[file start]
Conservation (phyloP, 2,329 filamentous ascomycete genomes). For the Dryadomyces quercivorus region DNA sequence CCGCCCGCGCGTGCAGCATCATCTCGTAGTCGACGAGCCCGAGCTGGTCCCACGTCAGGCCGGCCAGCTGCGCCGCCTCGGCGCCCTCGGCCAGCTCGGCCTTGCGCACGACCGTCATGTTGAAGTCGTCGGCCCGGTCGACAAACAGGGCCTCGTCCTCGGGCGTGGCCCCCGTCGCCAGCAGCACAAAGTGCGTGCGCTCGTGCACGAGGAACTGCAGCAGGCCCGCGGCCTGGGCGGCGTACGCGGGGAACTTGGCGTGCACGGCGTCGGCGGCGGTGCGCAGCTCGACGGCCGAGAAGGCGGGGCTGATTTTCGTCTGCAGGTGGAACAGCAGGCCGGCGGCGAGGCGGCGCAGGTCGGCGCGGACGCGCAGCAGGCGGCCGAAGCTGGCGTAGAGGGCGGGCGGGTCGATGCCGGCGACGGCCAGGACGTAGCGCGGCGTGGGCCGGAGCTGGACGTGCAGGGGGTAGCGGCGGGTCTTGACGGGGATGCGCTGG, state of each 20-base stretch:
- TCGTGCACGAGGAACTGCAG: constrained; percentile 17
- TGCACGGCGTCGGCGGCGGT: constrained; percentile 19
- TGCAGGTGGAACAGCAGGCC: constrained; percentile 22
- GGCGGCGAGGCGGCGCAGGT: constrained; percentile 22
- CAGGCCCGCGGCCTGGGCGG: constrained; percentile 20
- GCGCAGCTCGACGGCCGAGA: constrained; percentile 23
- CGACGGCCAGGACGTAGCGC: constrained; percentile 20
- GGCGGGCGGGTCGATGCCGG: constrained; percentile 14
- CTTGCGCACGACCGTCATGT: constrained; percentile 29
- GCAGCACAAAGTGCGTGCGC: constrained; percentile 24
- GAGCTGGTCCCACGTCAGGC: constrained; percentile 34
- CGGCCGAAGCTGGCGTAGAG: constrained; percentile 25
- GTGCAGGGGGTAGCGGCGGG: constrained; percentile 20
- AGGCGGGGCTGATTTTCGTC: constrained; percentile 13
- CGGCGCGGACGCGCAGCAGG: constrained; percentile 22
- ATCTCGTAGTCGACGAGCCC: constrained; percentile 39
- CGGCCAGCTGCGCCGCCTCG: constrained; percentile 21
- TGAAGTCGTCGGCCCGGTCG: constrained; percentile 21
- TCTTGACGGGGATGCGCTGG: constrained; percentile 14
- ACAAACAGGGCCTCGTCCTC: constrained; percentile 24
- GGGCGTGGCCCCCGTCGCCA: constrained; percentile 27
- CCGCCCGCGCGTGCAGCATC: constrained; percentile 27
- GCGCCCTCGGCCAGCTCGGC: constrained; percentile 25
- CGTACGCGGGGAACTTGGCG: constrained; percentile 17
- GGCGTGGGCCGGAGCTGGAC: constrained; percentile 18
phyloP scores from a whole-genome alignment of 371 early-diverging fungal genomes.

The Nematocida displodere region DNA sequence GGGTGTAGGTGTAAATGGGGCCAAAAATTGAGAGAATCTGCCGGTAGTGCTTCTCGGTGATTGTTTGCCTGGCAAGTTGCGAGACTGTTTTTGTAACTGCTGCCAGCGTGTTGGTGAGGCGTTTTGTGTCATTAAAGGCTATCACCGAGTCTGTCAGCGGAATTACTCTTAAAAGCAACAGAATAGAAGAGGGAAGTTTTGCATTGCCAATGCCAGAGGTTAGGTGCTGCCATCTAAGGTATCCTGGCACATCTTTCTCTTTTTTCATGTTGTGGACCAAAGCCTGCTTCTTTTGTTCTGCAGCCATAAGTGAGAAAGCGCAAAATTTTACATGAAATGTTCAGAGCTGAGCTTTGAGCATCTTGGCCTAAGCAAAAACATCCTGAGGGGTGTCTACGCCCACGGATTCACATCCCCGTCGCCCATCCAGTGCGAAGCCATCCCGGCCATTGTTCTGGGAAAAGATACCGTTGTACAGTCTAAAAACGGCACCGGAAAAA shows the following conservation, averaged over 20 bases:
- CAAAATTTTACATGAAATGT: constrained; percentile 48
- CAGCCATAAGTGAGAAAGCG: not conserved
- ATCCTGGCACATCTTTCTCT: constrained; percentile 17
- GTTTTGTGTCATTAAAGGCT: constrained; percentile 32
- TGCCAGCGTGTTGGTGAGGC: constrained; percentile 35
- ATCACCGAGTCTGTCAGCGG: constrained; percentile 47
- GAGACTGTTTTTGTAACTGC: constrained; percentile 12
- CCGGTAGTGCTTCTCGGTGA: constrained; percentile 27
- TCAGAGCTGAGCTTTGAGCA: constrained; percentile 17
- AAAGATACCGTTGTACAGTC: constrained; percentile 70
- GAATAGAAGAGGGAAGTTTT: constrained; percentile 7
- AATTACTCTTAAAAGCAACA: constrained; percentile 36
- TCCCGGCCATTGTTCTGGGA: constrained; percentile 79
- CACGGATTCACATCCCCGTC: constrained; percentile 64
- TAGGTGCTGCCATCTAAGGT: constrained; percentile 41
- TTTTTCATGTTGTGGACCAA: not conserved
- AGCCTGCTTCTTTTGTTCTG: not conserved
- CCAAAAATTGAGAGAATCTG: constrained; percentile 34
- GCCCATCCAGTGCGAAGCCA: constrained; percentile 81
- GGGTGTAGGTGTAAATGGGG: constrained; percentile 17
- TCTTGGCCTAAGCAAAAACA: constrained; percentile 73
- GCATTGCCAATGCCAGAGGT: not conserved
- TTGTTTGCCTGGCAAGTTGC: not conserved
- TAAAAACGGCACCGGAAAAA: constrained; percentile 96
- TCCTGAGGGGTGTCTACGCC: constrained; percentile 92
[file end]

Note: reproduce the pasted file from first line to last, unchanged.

Conservation (phyloP, 2,329 filamentous ascomycete genomes). For the Dryadomyces quercivorus region DNA sequence CCGCCCGCGCGTGCAGCATCATCTCGTAGTCGACGAGCCCGAGCTGGTCCCACGTCAGGCCGGCCAGCTGCGCCGCCTCGGCGCCCTCGGCCAGCTCGGCCTTGCGCACGACCGTCATGTTGAAGTCGTCGGCCCGGTCGACAAACAGGGCCTCGTCCTCGGGCGTGGCCCCCGTCGCCAGCAGCACAAAGTGCGTGCGCTCGTGCACGAGGAACTGCAGCAGGCCCGCGGCCTGGGCGGCGTACGCGGGGAACTTGGCGTGCACGGCGTCGGCGGCGGTGCGCAGCTCGACGGCCGAGAAGGCGGGGCTGATTTTCGTCTGCAGGTGGAACAGCAGGCCGGCGGCGAGGCGGCGCAGGTCGGCGCGGACGCGCAGCAGGCGGCCGAAGCTGGCGTAGAGGGCGGGCGGGTCGATGCCGGCGACGGCCAGGACGTAGCGCGGCGTGGGCCGGAGCTGGACGTGCAGGGGGTAGCGGCGGGTCTTGACGGGGATGCGCTGG, state of each 20-base stretch:
- TCGTGCACGAGGAACTGCAG: constrained; percentile 17
- TGCACGGCGTCGGCGGCGGT: constrained; percentile 19
- TGCAGGTGGAACAGCAGGCC: constrained; percentile 22
- GGCGGCGAGGCGGCGCAGGT: constrained; percentile 22
- CAGGCCCGCGGCCTGGGCGG: constrained; percentile 20
- GCGCAGCTCGACGGCCGAGA: constrained; percentile 23
- CGACGGCCAGGACGTAGCGC: constrained; percentile 20
- GGCGGGCGGGTCGATGCCGG: constrained; percentile 14
- CTTGCGCACGACCGTCATGT: constrained; percentile 29
- GCAGCACAAAGTGCGTGCGC: constrained; percentile 24
- GAGCTGGTCCCACGTCAGGC: constrained; percentile 34
- CGGCCGAAGCTGGCGTAGAG: constrained; percentile 25
- GTGCAGGGGGTAGCGGCGGG: constrained; percentile 20
- AGGCGGGGCTGATTTTCGTC: constrained; percentile 13
- CGGCGCGGACGCGCAGCAGG: constrained; percentile 22
- ATCTCGTAGTCGACGAGCCC: constrained; percentile 39
- CGGCCAGCTGCGCCGCCTCG: constrained; percentile 21
- TGAAGTCGTCGGCCCGGTCG: constrained; percentile 21
- TCTTGACGGGGATGCGCTGG: constrained; percentile 14
- ACAAACAGGGCCTCGTCCTC: constrained; percentile 24
- GGGCGTGGCCCCCGTCGCCA: constrained; percentile 27
- CCGCCCGCGCGTGCAGCATC: constrained; percentile 27
- GCGCCCTCGGCCAGCTCGGC: constrained; percentile 25
- CGTACGCGGGGAACTTGGCG: constrained; percentile 17
- GGCGTGGGCCGGAGCTGGAC: constrained; percentile 18
phyloP scores from a whole-genome alignment of 371 early-diverging fungal genomes.

The Nematocida displodere region DNA sequence GGGTGTAGGTGTAAATGGGGCCAAAAATTGAGAGAATCTGCCGGTAGTGCTTCTCGGTGATTGTTTGCCTGGCAAGTTGCGAGACTGTTTTTGTAACTGCTGCCAGCGTGTTGGTGAGGCGTTTTGTGTCATTAAAGGCTATCACCGAGTCTGTCAGCGGAATTACTCTTAAAAGCAACAGAATAGAAGAGGGAAGTTTTGCATTGCCAATGCCAGAGGTTAGGTGCTGCCATCTAAGGTATCCTGGCACATCTTTCTCTTTTTTCATGTTGTGGACCAAAGCCTGCTTCTTTTGTTCTGCAGCCATAAGTGAGAAAGCGCAAAATTTTACATGAAATGTTCAGAGCTGAGCTTTGAGCATCTTGGCCTAAGCAAAAACATCCTGAGGGGTGTCTACGCCCACGGATTCACATCCCCGTCGCCCATCCAGTGCGAAGCCATCCCGGCCATTGTTCTGGGAAAAGATACCGTTGTACAGTCTAAAAACGGCACCGGAAAAA shows the following conservation, averaged over 20 bases:
- CAAAATTTTACATGAAATGT: constrained; percentile 48
- CAGCCATAAGTGAGAAAGCG: not conserved
- ATCCTGGCACATCTTTCTCT: constrained; percentile 17
- GTTTTGTGTCATTAAAGGCT: constrained; percentile 32
- TGCCAGCGTGTTGGTGAGGC: constrained; percentile 35
- ATCACCGAGTCTGTCAGCGG: constrained; percentile 47
- GAGACTGTTTTTGTAACTGC: constrained; percentile 12
- CCGGTAGTGCTTCTCGGTGA: constrained; percentile 27
- TCAGAGCTGAGCTTTGAGCA: constrained; percentile 17
- AAAGATACCGTTGTACAGTC: constrained; percentile 70
- GAATAGAAGAGGGAAGTTTT: constrained; percentile 7
- AATTACTCTTAAAAGCAACA: constrained; percentile 36
- TCCCGGCCATTGTTCTGGGA: constrained; percentile 79
- CACGGATTCACATCCCCGTC: constrained; percentile 64
- TAGGTGCTGCCATCTAAGGT: constrained; percentile 41
- TTTTTCATGTTGTGGACCAA: not conserved
- AGCCTGCTTCTTTTGTTCTG: not conserved
- CCAAAAATTGAGAGAATCTG: constrained; percentile 34
- GCCCATCCAGTGCGAAGCCA: constrained; percentile 81
- GGGTGTAGGTGTAAATGGGG: constrained; percentile 17
- TCTTGGCCTAAGCAAAAACA: constrained; percentile 73
- GCATTGCCAATGCCAGAGGT: not conserved
- TTGTTTGCCTGGCAAGTTGC: not conserved
- TAAAAACGGCACCGGAAAAA: constrained; percentile 96
- TCCTGAGGGGTGTCTACGCC: constrained; percentile 92